vania. 3, Hiram, a farmer of Upper Turkey-
foot, Somerset county. 4, James, a stone-
mason, living at the old home in Somerset
county. 5, Jacob C, of whom further. 6,
Mary, married Harrison Mognet, a farmer of
Upper Turkeyfoot, Somerset county. 7,
Kate, married Charles Henningkemp, a sta-
tionary engmeer, living at Centreville, Penn-
sylvania.

(V) Jacob C, fifth and youngest son of
Marion and Mary (Fosbrink) Henry, was
born in Middle Creek tow^nship, Somerset
county, Pennsylvania, November 2^, 1870.
He was educated in the public school near-
by, and after a boyhood spent on the farm
began learning the carpenter's trade under
the instruction of his brother-in-law, Harri-
son Mognet. His hours of labor were from
sunrise to sunset ; his wages fourteen dollars
monthly. He was a natural mechanical ge-
nius, and so soon mastered the details of
building construction that after one year with
Mr. Mognet he began contracting and em-
ployed his former boss to work for him. He
continued contracting in the neighborhood of
his home for five years, then in 1900 moved
to Connellsville, Pennsylvania, where for six
months he worked as journeyman for John
Curry & Son. He then began contracting
and building on his own account, continuing
successfully until 1907. In that year he was
appointed s'lpcrintendent and general man-
ager of the South Connellsville Lumber Com-
pany, conducting a general building and retail
lumber business. The present officers of the
company are: Michael Hurley, president;
Jacob C. Henry, secretary and superintendent;
V. H. Soisson, treasurer. The company's of-
fices and yards are in South Connellsville.
Mr. Henry is a member of the Methodist
Episcopal church, as are his wife and chil-
dren. In politics he is an independent.

He married, September 26, 1900, Mary
Susan Younkin, born in Somerset county,
Pennsylv.-inia, daughter of Michael Younkin,
born September 25, 1875, at Kingwood, Som-
erset countv, and Maria McClintock Clawson
Younkin, born in I'pper Turkeyfoot, Somer-



set county, in 1835. Michael was a son of
Frederick and Sarah Younkin, both born in
Somerset county ; he is a farmer. Michael
Y ounkin when fourteen years of age was
taken to Terre Haute, Indiana, by his father,
but wheni the latter returned Michael did not
accompany him. He lived in Kankakee, Chi-
cago, Iowa, Indian Territory and in Arkan-
sas. He was a stage driver for manv years
in Iowa and Indian Territory, and passed an
adventuresome life in the west and southwest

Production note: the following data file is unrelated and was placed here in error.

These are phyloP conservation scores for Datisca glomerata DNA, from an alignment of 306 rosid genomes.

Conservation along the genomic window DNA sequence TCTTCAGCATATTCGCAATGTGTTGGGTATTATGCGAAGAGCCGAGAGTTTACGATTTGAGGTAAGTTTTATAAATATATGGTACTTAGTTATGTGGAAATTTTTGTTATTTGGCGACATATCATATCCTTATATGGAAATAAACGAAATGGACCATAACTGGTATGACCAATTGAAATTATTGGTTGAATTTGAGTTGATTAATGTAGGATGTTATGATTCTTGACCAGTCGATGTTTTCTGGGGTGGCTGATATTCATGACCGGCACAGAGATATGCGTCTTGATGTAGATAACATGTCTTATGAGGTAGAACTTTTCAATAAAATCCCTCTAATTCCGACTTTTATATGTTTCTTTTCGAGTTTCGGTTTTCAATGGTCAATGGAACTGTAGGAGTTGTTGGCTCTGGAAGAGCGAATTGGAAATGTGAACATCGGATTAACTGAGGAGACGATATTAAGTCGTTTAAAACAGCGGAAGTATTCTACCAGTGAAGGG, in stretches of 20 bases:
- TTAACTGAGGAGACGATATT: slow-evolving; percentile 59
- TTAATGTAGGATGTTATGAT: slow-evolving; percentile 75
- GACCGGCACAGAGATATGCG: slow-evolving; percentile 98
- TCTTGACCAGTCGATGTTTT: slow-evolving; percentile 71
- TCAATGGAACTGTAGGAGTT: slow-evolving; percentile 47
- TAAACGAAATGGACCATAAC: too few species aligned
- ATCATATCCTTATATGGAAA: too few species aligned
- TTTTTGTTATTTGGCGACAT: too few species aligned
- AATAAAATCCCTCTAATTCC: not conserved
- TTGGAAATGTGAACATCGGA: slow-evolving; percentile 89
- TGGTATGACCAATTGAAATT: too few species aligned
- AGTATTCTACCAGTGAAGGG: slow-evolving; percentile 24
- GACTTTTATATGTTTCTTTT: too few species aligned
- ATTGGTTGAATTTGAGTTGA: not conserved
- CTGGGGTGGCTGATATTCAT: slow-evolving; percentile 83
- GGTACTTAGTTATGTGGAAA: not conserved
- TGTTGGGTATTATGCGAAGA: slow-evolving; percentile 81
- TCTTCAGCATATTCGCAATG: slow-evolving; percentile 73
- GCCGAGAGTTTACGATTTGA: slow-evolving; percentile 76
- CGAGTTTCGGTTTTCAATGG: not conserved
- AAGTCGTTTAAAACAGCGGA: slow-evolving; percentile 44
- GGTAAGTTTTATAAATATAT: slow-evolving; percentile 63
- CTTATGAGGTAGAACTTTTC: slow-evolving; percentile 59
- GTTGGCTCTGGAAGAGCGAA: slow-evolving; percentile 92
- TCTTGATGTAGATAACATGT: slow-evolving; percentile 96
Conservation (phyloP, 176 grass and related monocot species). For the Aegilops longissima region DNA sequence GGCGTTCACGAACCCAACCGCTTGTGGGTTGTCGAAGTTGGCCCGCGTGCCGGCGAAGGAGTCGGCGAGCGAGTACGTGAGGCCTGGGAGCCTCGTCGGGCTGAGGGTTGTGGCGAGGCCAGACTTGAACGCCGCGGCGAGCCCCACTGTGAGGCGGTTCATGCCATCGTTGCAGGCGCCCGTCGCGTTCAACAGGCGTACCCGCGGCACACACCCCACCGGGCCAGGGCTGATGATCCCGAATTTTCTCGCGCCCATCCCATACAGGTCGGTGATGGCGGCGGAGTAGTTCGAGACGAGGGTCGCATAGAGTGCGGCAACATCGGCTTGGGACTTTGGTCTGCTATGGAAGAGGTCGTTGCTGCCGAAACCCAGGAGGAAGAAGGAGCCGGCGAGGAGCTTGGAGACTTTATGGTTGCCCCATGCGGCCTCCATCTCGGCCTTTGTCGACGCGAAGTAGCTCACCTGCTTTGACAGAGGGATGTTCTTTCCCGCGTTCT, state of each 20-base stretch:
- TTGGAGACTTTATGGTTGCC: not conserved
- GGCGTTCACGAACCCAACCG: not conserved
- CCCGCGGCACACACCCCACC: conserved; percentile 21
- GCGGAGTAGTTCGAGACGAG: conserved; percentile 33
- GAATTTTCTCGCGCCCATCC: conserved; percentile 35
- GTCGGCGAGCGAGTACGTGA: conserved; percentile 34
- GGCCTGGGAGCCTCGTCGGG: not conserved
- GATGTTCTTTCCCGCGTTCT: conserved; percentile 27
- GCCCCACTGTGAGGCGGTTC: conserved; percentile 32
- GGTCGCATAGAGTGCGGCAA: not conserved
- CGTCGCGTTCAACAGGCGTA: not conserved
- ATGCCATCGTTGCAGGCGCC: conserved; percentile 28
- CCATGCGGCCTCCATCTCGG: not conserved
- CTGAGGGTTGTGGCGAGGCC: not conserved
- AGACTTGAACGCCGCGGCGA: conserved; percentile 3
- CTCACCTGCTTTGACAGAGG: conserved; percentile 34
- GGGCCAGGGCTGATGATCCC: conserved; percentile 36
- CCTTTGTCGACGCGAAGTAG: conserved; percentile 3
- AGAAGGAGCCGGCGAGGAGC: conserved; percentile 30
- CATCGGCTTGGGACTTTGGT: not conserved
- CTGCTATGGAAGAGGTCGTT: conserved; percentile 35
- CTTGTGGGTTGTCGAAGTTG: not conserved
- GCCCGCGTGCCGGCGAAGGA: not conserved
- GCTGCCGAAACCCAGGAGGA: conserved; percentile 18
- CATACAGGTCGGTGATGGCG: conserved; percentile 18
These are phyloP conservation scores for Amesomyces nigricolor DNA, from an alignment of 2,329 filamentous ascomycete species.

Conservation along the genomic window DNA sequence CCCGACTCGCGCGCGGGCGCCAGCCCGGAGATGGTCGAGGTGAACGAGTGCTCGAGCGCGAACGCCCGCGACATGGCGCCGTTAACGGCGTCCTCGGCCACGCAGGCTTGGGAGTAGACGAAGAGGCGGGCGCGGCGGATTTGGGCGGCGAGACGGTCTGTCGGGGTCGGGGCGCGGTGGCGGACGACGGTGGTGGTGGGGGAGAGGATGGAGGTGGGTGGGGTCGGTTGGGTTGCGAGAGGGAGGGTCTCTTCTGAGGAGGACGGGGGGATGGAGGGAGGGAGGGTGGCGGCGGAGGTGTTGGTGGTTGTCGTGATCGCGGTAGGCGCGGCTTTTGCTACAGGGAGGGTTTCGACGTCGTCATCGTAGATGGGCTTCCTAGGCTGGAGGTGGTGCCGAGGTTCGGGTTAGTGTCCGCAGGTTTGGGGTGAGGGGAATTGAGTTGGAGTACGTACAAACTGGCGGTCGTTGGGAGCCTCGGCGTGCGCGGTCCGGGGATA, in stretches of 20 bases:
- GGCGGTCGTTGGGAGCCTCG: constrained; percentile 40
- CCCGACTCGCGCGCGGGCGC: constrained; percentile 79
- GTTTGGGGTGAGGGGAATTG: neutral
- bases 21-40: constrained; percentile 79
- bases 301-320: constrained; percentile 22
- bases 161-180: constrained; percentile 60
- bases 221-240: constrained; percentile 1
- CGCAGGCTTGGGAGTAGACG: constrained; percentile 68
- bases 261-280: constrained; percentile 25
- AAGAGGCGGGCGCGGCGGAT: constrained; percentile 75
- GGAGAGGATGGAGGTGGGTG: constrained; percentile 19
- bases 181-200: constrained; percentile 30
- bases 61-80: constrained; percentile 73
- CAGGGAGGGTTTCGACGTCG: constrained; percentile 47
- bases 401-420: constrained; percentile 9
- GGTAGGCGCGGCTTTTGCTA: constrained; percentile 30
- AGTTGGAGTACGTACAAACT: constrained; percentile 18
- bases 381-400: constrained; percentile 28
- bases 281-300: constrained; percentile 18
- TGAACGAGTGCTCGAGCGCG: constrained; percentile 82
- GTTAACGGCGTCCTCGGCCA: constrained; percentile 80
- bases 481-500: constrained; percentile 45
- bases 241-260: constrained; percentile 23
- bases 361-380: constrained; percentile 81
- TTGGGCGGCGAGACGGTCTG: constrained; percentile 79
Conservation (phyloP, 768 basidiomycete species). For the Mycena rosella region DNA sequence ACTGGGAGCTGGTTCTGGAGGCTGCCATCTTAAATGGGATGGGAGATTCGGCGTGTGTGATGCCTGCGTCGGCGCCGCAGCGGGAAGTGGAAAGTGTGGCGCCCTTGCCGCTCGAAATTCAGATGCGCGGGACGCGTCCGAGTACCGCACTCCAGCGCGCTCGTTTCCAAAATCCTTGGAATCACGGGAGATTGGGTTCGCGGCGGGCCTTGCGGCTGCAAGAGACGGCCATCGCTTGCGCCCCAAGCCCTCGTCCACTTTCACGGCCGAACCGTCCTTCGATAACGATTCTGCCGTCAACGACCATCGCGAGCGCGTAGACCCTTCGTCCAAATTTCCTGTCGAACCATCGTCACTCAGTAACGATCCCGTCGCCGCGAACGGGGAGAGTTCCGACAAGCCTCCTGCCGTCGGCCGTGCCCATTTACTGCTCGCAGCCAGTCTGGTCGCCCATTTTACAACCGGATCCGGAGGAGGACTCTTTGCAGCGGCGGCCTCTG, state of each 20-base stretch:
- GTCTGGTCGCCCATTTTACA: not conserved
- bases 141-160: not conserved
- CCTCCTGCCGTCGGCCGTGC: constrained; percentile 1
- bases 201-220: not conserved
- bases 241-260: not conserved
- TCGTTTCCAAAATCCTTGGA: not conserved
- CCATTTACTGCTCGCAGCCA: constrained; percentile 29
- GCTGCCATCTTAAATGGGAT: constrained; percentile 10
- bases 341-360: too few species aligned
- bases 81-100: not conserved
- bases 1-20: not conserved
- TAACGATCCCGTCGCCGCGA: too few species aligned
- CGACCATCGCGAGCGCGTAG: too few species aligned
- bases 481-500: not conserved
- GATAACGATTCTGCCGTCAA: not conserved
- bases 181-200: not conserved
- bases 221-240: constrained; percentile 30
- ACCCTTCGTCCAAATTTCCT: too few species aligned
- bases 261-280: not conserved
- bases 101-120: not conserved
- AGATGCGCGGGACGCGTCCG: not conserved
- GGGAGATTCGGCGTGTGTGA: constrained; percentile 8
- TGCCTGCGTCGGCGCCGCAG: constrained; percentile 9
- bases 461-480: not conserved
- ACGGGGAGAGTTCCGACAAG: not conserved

for thirty-hve years. A yearning for family
and home then overtook him, and he returned
to Somerset county. He found his father
alive, and wns persuaded by the latter to again
settle down in his native county and become
a farmer. He died in Somerset county in
1873. He married a widow, Mrs. Anna Maria
^McClintock) Clawson, and had: Fred, now
an attorney of Connellsville, and Mary Susan,
wife of Jacob C. Henry. Their children:
Leona Fern, born February 21, 1902; Ray,
February 27, 1904; Glen, March 8, 1908. The
family home is at No. 359 East Main street,
which iVlr. Henry purchased in 1901.



This family (often spelled
SHERRARD Sherred and Shearer), is

said to have been of Hu-
guenot ancestry, fleeing from the north of
France to Scotland, settling in the Lowlands.
Later a colony composed largely of Sher-
rards settled in County Derry, Ireland, in and
around the village of Newton Limavady.
There William Sherrard was born in 1720,
owned a farm by freehold right, and carried
on linen weaving or manufacturing, employ-
ing many hands. At the age of thirty years
he married Margaret Johnson, a lady of for-
tune and good family. He died in 1771, a
wealthy man, leaving the freehold of one
hundred and thirty-three acres to his sons
John and James, and to each of his daughters
two hundred guineas. William Sherrard had
a brother Hugh, their father being the emi-
grant from Scotland in 17 10. Hugh Sherrard
settled after his marriage near Colerain, across
the Bann Water. His son, also Hugh Sher-
rard, emigrated to America in 1770, settling
on Miller's Run. in Washington county,
I^ennsy'ivania. This Hugh had several sons,